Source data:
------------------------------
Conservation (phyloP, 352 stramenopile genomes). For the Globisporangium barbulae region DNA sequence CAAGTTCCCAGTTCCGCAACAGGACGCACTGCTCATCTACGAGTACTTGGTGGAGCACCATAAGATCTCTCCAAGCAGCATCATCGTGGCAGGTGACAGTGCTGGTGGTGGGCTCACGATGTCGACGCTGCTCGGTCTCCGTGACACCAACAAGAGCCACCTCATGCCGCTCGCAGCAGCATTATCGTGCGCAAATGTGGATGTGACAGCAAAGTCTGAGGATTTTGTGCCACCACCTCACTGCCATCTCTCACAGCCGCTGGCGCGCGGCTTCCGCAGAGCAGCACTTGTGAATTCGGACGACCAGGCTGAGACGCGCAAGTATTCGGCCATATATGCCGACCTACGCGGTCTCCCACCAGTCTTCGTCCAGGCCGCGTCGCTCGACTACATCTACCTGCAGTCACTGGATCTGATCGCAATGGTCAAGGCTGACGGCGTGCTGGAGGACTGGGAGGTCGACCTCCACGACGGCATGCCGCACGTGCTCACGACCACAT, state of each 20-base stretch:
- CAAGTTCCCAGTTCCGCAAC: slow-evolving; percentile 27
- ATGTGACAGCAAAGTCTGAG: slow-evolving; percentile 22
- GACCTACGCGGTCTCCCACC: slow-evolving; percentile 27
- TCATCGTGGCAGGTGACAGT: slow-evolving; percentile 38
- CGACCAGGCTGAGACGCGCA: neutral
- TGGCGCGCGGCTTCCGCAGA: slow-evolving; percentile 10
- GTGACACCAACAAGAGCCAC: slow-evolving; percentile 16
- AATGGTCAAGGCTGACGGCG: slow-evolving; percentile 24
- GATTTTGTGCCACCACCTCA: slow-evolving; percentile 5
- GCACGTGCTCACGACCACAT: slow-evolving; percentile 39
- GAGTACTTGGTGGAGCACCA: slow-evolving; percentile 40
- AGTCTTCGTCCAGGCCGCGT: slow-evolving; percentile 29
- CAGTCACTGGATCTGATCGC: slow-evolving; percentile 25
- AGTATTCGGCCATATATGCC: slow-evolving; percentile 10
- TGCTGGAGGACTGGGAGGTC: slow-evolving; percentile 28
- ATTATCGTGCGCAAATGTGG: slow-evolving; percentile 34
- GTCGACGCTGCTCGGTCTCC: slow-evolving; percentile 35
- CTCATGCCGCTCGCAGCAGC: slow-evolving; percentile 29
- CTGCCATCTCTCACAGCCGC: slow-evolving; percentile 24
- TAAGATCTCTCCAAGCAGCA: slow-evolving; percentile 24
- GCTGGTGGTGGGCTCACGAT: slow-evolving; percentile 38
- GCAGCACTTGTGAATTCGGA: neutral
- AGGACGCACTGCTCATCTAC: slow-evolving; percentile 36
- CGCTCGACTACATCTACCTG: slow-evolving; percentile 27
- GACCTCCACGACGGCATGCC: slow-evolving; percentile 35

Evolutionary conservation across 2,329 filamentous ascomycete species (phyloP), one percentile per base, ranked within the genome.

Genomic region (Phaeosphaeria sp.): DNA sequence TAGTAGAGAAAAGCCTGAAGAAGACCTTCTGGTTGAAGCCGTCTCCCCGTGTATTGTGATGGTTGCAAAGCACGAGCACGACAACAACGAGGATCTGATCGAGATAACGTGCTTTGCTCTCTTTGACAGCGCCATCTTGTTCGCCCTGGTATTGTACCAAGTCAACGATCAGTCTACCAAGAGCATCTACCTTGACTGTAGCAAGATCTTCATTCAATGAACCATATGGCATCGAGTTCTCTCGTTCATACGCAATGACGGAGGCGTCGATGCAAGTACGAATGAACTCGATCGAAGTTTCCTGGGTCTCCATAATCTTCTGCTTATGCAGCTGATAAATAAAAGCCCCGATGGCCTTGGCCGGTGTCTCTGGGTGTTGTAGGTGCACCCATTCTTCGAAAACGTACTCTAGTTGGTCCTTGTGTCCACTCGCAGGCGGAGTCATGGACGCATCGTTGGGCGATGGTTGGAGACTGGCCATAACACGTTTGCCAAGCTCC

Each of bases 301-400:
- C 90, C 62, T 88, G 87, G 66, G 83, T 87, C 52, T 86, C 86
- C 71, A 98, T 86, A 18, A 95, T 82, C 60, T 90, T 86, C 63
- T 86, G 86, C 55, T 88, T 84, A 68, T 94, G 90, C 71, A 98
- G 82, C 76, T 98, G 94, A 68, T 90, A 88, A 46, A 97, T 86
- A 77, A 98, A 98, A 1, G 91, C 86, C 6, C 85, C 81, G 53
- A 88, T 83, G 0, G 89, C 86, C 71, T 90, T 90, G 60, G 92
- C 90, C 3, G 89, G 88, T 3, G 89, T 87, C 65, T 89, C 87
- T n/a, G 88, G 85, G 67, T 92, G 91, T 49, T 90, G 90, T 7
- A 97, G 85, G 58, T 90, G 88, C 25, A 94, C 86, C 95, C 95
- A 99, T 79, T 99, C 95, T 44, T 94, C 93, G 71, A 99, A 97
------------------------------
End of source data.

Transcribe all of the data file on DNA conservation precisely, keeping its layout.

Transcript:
Conservation (phyloP, 352 stramenopile genomes). For the Globisporangium barbulae region DNA sequence CAAGTTCCCAGTTCCGCAACAGGACGCACTGCTCATCTACGAGTACTTGGTGGAGCACCATAAGATCTCTCCAAGCAGCATCATCGTGGCAGGTGACAGTGCTGGTGGTGGGCTCACGATGTCGACGCTGCTCGGTCTCCGTGACACCAACAAGAGCCACCTCATGCCGCTCGCAGCAGCATTATCGTGCGCAAATGTGGATGTGACAGCAAAGTCTGAGGATTTTGTGCCACCACCTCACTGCCATCTCTCACAGCCGCTGGCGCGCGGCTTCCGCAGAGCAGCACTTGTGAATTCGGACGACCAGGCTGAGACGCGCAAGTATTCGGCCATATATGCCGACCTACGCGGTCTCCCACCAGTCTTCGTCCAGGCCGCGTCGCTCGACTACATCTACCTGCAGTCACTGGATCTGATCGCAATGGTCAAGGCTGACGGCGTGCTGGAGGACTGGGAGGTCGACCTCCACGACGGCATGCCGCACGTGCTCACGACCACAT, state of each 20-base stretch:
- CAAGTTCCCAGTTCCGCAAC: slow-evolving; percentile 27
- ATGTGACAGCAAAGTCTGAG: slow-evolving; percentile 22
- GACCTACGCGGTCTCCCACC: slow-evolving; percentile 27
- TCATCGTGGCAGGTGACAGT: slow-evolving; percentile 38
- CGACCAGGCTGAGACGCGCA: neutral
- TGGCGCGCGGCTTCCGCAGA: slow-evolving; percentile 10
- GTGACACCAACAAGAGCCAC: slow-evolving; percentile 16
- AATGGTCAAGGCTGACGGCG: slow-evolving; percentile 24
- GATTTTGTGCCACCACCTCA: slow-evolving; percentile 5
- GCACGTGCTCACGACCACAT: slow-evolving; percentile 39
- GAGTACTTGGTGGAGCACCA: slow-evolving; percentile 40
- AGTCTTCGTCCAGGCCGCGT: slow-evolving; percentile 29
- CAGTCACTGGATCTGATCGC: slow-evolving; percentile 25
- AGTATTCGGCCATATATGCC: slow-evolving; percentile 10
- TGCTGGAGGACTGGGAGGTC: slow-evolving; percentile 28
- ATTATCGTGCGCAAATGTGG: slow-evolving; percentile 34
- GTCGACGCTGCTCGGTCTCC: slow-evolving; percentile 35
- CTCATGCCGCTCGCAGCAGC: slow-evolving; percentile 29
- CTGCCATCTCTCACAGCCGC: slow-evolving; percentile 24
- TAAGATCTCTCCAAGCAGCA: slow-evolving; percentile 24
- GCTGGTGGTGGGCTCACGAT: slow-evolving; percentile 38
- GCAGCACTTGTGAATTCGGA: neutral
- AGGACGCACTGCTCATCTAC: slow-evolving; percentile 36
- CGCTCGACTACATCTACCTG: slow-evolving; percentile 27
- GACCTCCACGACGGCATGCC: slow-evolving; percentile 35

Evolutionary conservation across 2,329 filamentous ascomycete species (phyloP), one percentile per base, ranked within the genome.

Genomic region (Phaeosphaeria sp.): DNA sequence TAGTAGAGAAAAGCCTGAAGAAGACCTTCTGGTTGAAGCCGTCTCCCCGTGTATTGTGATGGTTGCAAAGCACGAGCACGACAACAACGAGGATCTGATCGAGATAACGTGCTTTGCTCTCTTTGACAGCGCCATCTTGTTCGCCCTGGTATTGTACCAAGTCAACGATCAGTCTACCAAGAGCATCTACCTTGACTGTAGCAAGATCTTCATTCAATGAACCATATGGCATCGAGTTCTCTCGTTCATACGCAATGACGGAGGCGTCGATGCAAGTACGAATGAACTCGATCGAAGTTTCCTGGGTCTCCATAATCTTCTGCTTATGCAGCTGATAAATAAAAGCCCCGATGGCCTTGGCCGGTGTCTCTGGGTGTTGTAGGTGCACCCATTCTTCGAAAACGTACTCTAGTTGGTCCTTGTGTCCACTCGCAGGCGGAGTCATGGACGCATCGTTGGGCGATGGTTGGAGACTGGCCATAACACGTTTGCCAAGCTCC

Each of bases 301-400:
- C 90, C 62, T 88, G 87, G 66, G 83, T 87, C 52, T 86, C 86
- C 71, A 98, T 86, A 18, A 95, T 82, C 60, T 90, T 86, C 63
- T 86, G 86, C 55, T 88, T 84, A 68, T 94, G 90, C 71, A 98
- G 82, C 76, T 98, G 94, A 68, T 90, A 88, A 46, A 97, T 86
- A 77, A 98, A 98, A 1, G 91, C 86, C 6, C 85, C 81, G 53
- A 88, T 83, G 0, G 89, C 86, C 71, T 90, T 90, G 60, G 92
- C 90, C 3, G 89, G 88, T 3, G 89, T 87, C 65, T 89, C 87
- T n/a, G 88, G 85, G 67, T 92, G 91, T 49, T 90, G 90, T 7
- A 97, G 85, G 58, T 90, G 88, C 25, A 94, C 86, C 95, C 95
- A 99, T 79, T 99, C 95, T 44, T 94, C 93, G 71, A 99, A 97